"Hay-foot, straw-foot" was a term my late granny loved to use as we marched around her West Cork farm.
"Let's go east for the pigs. Come on now. Hay foot, straw foot."
I remember asking granny why she said "hay-foot, straw-foot", and she explained that years ago in Ireland hay and straw were used to teach Irish dancing.
Teaching the Irish To Dance:
I pondered what hay and straw had to do with a few jigs and reels.
Granny's hypothesis proposed hay was tied to one foot, and straw to the other foot so that country folk could tell their right from left, as they learned to step dance.
I never knew whether to believe Granny - she could tell a tall tale with the very best of storytellers, but to my pleasant surprise I discovered she really did know what she was talking about when it came to "hayfoot, strawfoot" dance steps.
RTE (the Irish broadcasting company) recorded a radio documentary called Hayfoot, Strawfoot, Dancing Masters. This wonderful presentation about the history of Irish dancing can still be listened to on their website.
Here's a quick summary of what I learned ......
In eighteenth century Ireland wandering dance masters traveled from village to village, spreading their love of step dancing wherever they roamed. Teaching intricate Irish dance steps is no easy feat when your pupils can't tell their right foot from their left foot.
To solve the problem these flamboyant dance teachers would tie hay to one foot, and straw to another. Then they simply issued instructions to "lift hay foot" or "lift straw foot" to get dancing prodigies frolicking around the dance floors with flying feet.
Differences Between Hay And Straw:
To urban dwellers of today who cannot tell straw from hay, this may seem a very unusual way of teaching right from left.
Anyone with a little farming background will understand the distinctive difference between both. No farmer's son nor daughter would ever mistake a bale of hay for a bale of straw.
Hay is made by cutting and drying grass. Straw on the other hand (or foot) is the dried stalks of cereal plants like wheat. It is usually used for animal bedding and thatching. Straw can be used as fodder, but hay would be any cow's preference for feed.
I'm sure you never thought you'd be learning the differences between hay and straw when you stopped by my little corner of the world wide web today.
As I researched this post I learned this term is not used in Ireland alone ....
'Hayfoot, Strawfoot' In The American Civil War:
Being Irish born I assumed this phrase to be exclusively Irish, but as I investigated further I discovered the phrase was used extensively in the United States.
At the time of the Civil War teaching new recruits to march was as difficult as teaching Irish peasants to dance. Wisps of hay and straw once again came to the rescue - hay on the left and straw on the right. By chanting "hay-foot, straw-foot, hay-foot, straw-foot" the squad learned to step off on the left foot as all soldiers are required to do.
The term "strawfoot" was even used to describe a green recruit.
Here's a little rhythmic chant used by soldiers at that time.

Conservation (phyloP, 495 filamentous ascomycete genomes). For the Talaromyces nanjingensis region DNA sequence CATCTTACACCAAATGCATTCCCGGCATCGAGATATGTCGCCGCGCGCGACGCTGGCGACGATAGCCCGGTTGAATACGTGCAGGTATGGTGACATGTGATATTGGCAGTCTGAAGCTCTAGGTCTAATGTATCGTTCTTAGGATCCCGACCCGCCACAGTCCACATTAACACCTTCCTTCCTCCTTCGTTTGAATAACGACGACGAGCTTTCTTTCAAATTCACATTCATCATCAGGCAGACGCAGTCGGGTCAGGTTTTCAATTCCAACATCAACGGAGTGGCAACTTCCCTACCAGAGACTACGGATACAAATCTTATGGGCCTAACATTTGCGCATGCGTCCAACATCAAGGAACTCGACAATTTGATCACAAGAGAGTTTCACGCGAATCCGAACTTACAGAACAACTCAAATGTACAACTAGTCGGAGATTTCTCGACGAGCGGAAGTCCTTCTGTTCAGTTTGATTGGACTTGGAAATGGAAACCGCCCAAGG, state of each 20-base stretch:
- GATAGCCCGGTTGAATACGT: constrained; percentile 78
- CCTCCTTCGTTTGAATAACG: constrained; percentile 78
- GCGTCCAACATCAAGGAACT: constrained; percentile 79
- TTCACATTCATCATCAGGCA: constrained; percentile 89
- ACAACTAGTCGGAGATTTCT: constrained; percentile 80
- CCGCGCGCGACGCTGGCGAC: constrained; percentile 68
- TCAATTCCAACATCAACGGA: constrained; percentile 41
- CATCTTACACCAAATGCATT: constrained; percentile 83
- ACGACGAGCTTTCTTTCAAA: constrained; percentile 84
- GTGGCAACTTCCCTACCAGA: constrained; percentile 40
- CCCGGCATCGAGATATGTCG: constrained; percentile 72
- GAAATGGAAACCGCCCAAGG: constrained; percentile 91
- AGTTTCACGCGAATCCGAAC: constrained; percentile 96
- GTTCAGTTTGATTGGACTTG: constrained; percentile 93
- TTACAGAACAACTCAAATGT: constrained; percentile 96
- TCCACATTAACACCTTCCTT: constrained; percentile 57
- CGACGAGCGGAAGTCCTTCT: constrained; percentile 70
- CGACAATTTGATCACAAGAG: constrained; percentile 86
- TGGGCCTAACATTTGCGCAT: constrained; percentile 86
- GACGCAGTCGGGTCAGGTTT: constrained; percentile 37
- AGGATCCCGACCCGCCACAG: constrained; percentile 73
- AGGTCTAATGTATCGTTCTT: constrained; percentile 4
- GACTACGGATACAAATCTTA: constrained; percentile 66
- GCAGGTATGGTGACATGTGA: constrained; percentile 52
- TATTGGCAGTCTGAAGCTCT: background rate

"March! March! March old soldier march!
Belly-full of bean soup—
March old soldier march!"
You can read more about the Civil War usage of this term on the American Heritage website, a wonderful resource for American history.
A Silent Movie:
In 1919 Paramount Pictures released a silent movie called Hay Foot, Straw Foot. The survival status of this comedy is unknown, which means it may well be a lost film.
The use of this phrase as a movie title suggests to me the term was easily recognized and accepted by the American public in the early 20th century.
In 1967 the Viking Press published a children's book called Hay-foot, Straw-foot by Erick Berry, recounting the story of the French and Indian War, through the eyes of a young boy eager to be a recruit in General Abercrombie's (1706 - 1781) army. This British general suffered disastrous losses in the Battle of Carillon in 1758.
"Hay Foot, Straw Foot" - An Irish And American Legacy:
And so I believe this little phrase may have origins both in Ireland and in America. My quick research gave me cause to wonder if Irish immigrants to the United States brought the phrase with them.
However, the use of the phrase in America can be traced back to the 18th century, so perhaps it is a term that started in America and was brought to Ireland by returning immigrants. But very few immigrants returned to Ireland in the 18th century.
Or was it a term used primarily during the American Civil War, but writers and historians assumed it was also used earlier when training soldiers to fight in the American Indian wars?
I do not have the answers to these questions. It's amazing how one little phrase I learned in Ireland, when briefly researched, opened up a whole new world of shared Irish and American experiences.
I hope you enjoyed my exploration of this Irish and American phrase and hope my ramblings today gave you some food for thought.
Slán agus beannacht!
(Goodbye and blessings)
Irish American Mom
Here are some other ramblings and recipes about all things Irish and Irish American, which you might enjoy.